hope this helps.

given your drivers I think you can do the following.

1. build a pair of speakers that are extrmely limited in SPL.

2. add a 8 or 10" for the bottom 2 octaves (30-120hz).

If you are using option 1. a simpel 2 way XO at 3kHz will do.
The crossover will have to have the following.

1. difraction compensation that can be simply done by using an oversize inductor in series with the woofer. The exact value is dependent ofn the baffle width.

2. impedance compensation for the woofer.

3. level damping for the tweeter about 3db would be nessacaryy.

If you are using option 2. then things are a bit more complex.

To limit frequenices at 100Hz to the 4" if not cheap of simple. I would even suggest that you consider XO frequencies of 200hz and 3000Hz as your starting points only because 200Hz requires smaller values.

follow simple rules.

1. keep the 2 frequenices atleast decade apart (300-3000) etc... or there will be interplay between components in each crossover.

2. the difraction compensation gets a bit complex but for most part it will only affect your 4".

3. the tweeter padding will still be there

4. the 8-10" woofer would have be well matched in level to the 4" (a few db less than the 4" is better) as any level matching in the 8-10" using Lpads, resistors etc.. will seriously affect dampling factor of the bass.

5. download LSP cad demo and play with it to understand what various components do.
yeah i know 14 cm is 4" so that is why I recomend a higher freq. than 45-60Hz.

100-120Hz is the minimum. I perfer 200hz ot keep XO price down if you are using 8-10" woofer for last 2 octaves.

One very interesting cabinet design is what Roy Allison did with the Allison 9. This was copied a bit by Jim Thiel in the Thiel CS3.5 I perfer a combination of both.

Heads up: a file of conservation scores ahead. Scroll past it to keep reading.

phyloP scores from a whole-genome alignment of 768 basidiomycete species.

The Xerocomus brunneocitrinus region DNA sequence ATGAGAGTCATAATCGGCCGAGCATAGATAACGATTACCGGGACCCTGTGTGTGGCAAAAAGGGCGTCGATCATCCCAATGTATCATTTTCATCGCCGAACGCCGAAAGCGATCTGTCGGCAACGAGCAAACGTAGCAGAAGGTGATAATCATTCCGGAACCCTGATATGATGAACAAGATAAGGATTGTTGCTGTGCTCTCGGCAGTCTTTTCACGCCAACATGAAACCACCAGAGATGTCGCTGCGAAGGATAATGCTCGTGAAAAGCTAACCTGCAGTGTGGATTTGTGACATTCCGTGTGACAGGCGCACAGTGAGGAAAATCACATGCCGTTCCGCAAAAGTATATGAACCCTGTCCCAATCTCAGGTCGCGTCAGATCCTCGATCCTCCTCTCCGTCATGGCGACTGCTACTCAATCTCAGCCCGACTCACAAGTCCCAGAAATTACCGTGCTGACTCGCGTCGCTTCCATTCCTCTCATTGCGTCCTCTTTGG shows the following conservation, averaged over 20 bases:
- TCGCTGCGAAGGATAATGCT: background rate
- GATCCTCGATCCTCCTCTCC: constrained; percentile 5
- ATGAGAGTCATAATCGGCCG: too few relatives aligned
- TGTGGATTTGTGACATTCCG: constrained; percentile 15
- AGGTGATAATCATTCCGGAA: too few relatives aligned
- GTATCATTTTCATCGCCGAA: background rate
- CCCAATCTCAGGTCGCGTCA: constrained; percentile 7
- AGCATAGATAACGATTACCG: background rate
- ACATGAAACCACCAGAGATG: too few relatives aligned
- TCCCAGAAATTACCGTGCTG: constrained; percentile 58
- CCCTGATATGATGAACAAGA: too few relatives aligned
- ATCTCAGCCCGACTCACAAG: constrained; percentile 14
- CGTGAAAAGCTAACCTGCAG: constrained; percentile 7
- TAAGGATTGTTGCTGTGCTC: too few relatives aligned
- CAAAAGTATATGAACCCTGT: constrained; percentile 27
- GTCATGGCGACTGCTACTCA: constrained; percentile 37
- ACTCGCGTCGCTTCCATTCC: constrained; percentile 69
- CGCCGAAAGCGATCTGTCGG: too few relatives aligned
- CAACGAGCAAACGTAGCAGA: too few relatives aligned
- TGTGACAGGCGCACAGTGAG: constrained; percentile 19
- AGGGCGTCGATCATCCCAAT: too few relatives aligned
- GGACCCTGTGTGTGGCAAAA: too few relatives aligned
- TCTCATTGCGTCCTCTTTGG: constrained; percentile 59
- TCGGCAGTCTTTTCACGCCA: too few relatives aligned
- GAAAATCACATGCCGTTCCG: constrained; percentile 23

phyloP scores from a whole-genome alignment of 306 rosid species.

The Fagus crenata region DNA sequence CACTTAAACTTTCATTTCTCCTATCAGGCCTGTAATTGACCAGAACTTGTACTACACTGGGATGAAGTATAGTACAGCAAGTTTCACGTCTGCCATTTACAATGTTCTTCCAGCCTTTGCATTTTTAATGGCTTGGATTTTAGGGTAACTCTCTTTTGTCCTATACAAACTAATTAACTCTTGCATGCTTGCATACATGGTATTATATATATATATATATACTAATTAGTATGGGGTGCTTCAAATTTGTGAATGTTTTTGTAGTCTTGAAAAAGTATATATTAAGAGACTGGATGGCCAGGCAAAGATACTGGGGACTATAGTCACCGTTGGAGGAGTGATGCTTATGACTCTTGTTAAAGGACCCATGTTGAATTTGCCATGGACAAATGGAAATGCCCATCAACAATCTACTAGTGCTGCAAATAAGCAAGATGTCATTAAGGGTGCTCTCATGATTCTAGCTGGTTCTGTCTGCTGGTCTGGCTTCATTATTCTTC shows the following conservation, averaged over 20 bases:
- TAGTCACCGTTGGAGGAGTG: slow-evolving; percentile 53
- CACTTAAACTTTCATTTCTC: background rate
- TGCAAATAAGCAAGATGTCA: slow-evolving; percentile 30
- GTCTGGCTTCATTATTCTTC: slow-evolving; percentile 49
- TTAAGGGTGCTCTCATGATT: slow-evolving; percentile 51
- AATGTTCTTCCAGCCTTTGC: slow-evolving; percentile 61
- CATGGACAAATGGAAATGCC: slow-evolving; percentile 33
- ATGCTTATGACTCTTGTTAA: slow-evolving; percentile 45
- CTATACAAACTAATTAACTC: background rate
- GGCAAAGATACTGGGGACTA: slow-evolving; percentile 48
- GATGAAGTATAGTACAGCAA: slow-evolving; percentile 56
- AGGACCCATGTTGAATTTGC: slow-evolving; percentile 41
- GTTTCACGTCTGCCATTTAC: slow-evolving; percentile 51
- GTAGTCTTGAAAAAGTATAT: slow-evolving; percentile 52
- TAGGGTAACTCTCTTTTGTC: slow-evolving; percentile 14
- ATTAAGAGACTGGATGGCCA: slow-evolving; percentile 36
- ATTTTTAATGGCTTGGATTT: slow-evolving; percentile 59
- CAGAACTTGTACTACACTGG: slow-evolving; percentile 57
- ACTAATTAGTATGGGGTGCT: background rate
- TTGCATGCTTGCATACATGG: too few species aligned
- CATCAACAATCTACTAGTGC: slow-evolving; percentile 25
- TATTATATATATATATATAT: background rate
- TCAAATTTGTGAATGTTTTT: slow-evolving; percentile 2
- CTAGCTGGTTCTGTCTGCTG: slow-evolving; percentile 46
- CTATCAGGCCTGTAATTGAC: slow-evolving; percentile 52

DO you have a fax number I can fax you a sketch?

are we on the same page? if you need to contact me direct try
5" or 6" either way it is a driver with limited Xmax and limited Sd whihc limits the ammout of SPL esp below 60Hz.

Building a Hihg pass XO at 60Hz is expensive.

1. a 12db network is expensive
2. a 6db network hardly offers any protection

best is to use a active network if you want to limit freq. to 60Hz.

you can get active network+amp for cheap since bass amp does not need to be very accurate, delicate, etc. There are many on the net. some as cheap as $100-150.
I believe in keeping things as simple as possible.

although I have heard speakers with some awful complex crossovers that sound nice this is not for beginners or even intermedite speaker DIYers as most DIYers do not have the equipment to build/design speakers.

For example one would need a dedicated setup that consists of a good signal generator, stand mounted mic, PC card to store data read from mic and a software like MLSSA to analyse this data. And that is for starters. One would need access to materials suppliers (ceramic, wood, steel, etc...) and fabricators etc.

A DIYer must learn to trust his/her ears. I still believe this is the best measuring device made. I have had expereinces wiht relative novice music lovers who can discern small (0.5db) differences in the midrange (changing a resistor in a LR difraaction compensation circuit from 3.3ohms to 4 ohms). My wife is my testing ears. Since I am the one doing the soldering I know my opinion will be biased so I use her ears.

ok navin, time to get serious here.

I am now into building a MTM centre channel, and i would love your assistance if possible.

I have a couple drivers combonations that i am throwing up,

1) SEAS CC17RCY x2 with an AUDAX TW025A16
2) VIFA P17WJ x2 with a VIFA D25AG

What do you think of these combonations?

I intend on building after this a Shiva subbie, then floorstanding TM moniters, then finally loudspeaker mains, hopefully with all the same drivers bar the subbie. Budget is of concern, if i could keep driver cost down to around $250 AUD it would be really appreciated by my wallet.

Thanks in advance